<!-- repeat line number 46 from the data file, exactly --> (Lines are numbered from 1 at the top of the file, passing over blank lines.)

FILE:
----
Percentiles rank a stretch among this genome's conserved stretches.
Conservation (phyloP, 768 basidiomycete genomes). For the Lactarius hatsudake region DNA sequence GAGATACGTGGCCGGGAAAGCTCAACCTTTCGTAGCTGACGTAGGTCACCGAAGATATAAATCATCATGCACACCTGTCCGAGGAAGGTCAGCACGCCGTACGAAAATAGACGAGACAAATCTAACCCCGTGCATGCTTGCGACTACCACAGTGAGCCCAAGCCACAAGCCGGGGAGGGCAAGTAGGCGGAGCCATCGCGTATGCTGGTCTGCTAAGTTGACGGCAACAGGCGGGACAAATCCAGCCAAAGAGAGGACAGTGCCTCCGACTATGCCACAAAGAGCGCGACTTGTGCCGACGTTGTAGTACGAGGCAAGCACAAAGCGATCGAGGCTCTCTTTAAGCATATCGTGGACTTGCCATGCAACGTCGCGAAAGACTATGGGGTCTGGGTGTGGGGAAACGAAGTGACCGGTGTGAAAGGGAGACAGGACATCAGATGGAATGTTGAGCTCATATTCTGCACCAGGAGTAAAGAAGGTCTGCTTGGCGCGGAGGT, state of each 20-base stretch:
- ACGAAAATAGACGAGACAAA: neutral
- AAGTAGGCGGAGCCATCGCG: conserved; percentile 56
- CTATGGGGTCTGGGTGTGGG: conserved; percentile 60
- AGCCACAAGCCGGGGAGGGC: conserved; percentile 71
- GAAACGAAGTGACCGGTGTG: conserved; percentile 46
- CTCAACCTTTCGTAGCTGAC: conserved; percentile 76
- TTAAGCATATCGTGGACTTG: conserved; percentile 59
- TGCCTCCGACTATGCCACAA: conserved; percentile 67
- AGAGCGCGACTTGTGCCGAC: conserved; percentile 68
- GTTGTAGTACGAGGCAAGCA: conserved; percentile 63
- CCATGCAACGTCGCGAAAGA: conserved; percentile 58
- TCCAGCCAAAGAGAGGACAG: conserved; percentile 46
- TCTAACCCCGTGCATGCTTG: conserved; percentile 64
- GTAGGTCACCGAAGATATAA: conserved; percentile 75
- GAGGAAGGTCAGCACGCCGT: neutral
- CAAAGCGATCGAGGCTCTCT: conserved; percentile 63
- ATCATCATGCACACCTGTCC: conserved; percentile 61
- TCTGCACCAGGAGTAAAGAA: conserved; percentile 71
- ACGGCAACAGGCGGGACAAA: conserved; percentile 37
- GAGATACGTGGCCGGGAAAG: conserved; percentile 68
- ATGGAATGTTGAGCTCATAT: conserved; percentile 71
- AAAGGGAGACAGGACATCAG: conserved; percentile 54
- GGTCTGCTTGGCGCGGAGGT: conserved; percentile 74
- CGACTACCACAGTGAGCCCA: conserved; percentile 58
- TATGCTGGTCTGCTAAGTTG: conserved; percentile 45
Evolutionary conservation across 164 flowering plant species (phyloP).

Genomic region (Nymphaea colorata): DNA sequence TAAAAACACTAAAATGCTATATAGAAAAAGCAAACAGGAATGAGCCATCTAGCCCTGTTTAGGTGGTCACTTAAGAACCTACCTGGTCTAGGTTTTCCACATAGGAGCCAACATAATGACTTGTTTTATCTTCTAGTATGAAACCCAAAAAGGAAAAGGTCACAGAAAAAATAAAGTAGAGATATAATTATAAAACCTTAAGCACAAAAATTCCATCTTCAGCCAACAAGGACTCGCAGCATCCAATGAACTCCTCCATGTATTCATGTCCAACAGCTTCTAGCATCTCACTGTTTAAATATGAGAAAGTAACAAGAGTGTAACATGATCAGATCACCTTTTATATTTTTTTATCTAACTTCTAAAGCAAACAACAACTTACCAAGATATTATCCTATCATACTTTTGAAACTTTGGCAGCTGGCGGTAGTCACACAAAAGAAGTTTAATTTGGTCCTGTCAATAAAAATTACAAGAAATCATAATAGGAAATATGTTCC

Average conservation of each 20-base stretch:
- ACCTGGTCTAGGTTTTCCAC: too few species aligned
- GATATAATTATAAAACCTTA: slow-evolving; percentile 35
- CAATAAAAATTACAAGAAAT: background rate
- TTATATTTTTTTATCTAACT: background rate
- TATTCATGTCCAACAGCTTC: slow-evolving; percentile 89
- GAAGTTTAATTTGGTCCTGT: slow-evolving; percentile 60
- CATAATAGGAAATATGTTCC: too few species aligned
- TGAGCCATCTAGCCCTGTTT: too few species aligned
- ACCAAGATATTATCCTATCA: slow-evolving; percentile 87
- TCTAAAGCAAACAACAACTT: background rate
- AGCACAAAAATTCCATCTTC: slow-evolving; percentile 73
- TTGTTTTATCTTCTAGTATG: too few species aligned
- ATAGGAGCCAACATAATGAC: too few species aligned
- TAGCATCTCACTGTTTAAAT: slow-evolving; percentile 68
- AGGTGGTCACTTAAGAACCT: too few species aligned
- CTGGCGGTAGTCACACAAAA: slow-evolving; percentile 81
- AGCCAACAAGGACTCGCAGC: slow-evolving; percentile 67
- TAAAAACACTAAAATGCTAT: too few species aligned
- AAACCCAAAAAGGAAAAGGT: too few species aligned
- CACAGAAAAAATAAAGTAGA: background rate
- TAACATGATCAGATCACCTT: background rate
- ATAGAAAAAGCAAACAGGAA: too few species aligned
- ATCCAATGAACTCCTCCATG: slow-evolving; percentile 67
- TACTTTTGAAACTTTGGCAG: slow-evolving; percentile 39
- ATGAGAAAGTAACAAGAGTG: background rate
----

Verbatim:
- CTGGCGGTAGTCACACAAAA: slow-evolving; percentile 81